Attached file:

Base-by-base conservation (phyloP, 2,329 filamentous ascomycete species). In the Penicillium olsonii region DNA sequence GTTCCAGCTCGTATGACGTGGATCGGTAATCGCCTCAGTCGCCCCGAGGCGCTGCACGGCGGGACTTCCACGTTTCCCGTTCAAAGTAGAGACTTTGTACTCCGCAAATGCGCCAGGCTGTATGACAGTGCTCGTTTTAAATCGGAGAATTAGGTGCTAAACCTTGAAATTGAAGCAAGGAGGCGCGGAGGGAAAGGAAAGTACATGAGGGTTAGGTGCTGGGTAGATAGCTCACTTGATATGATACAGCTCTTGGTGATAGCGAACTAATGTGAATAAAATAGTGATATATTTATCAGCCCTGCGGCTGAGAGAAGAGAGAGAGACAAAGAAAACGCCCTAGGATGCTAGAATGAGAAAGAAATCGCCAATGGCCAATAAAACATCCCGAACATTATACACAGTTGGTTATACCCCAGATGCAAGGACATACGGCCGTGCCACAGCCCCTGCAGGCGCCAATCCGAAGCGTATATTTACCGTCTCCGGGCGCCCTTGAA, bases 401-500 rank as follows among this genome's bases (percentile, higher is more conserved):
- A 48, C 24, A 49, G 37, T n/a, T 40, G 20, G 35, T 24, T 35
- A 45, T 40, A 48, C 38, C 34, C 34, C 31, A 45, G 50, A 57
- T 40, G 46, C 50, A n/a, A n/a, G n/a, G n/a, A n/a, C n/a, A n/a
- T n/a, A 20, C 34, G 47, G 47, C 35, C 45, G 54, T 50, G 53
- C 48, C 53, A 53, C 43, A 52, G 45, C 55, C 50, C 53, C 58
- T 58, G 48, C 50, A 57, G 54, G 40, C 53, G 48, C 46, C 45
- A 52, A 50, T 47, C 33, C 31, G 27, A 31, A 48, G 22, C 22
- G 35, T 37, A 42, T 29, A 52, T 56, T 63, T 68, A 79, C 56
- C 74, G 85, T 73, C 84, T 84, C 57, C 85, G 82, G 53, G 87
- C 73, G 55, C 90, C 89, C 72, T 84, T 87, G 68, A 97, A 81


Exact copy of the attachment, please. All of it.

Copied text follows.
Base-by-base conservation (phyloP, 2,329 filamentous ascomycete species). In the Penicillium olsonii region DNA sequence GTTCCAGCTCGTATGACGTGGATCGGTAATCGCCTCAGTCGCCCCGAGGCGCTGCACGGCGGGACTTCCACGTTTCCCGTTCAAAGTAGAGACTTTGTACTCCGCAAATGCGCCAGGCTGTATGACAGTGCTCGTTTTAAATCGGAGAATTAGGTGCTAAACCTTGAAATTGAAGCAAGGAGGCGCGGAGGGAAAGGAAAGTACATGAGGGTTAGGTGCTGGGTAGATAGCTCACTTGATATGATACAGCTCTTGGTGATAGCGAACTAATGTGAATAAAATAGTGATATATTTATCAGCCCTGCGGCTGAGAGAAGAGAGAGAGACAAAGAAAACGCCCTAGGATGCTAGAATGAGAAAGAAATCGCCAATGGCCAATAAAACATCCCGAACATTATACACAGTTGGTTATACCCCAGATGCAAGGACATACGGCCGTGCCACAGCCCCTGCAGGCGCCAATCCGAAGCGTATATTTACCGTCTCCGGGCGCCCTTGAA, bases 401-500 rank as follows among this genome's bases (percentile, higher is more conserved):
- A 48, C 24, A 49, G 37, T n/a, T 40, G 20, G 35, T 24, T 35
- A 45, T 40, A 48, C 38, C 34, C 34, C 31, A 45, G 50, A 57
- T 40, G 46, C 50, A n/a, A n/a, G n/a, G n/a, A n/a, C n/a, A n/a
- T n/a, A 20, C 34, G 47, G 47, C 35, C 45, G 54, T 50, G 53
- C 48, C 53, A 53, C 43, A 52, G 45, C 55, C 50, C 53, C 58
- T 58, G 48, C 50, A 57, G 54, G 40, C 53, G 48, C 46, C 45
- A 52, A 50, T 47, C 33, C 31, G 27, A 31, A 48, G 22, C 22
- G 35, T 37, A 42, T 29, A 52, T 56, T 63, T 68, A 79, C 56
- C 74, G 85, T 73, C 84, T 84, C 57, C 85, G 82, G 53, G 87
- C 73, G 55, C 90, C 89, C 72, T 84, T 87, G 68, A 97, A 81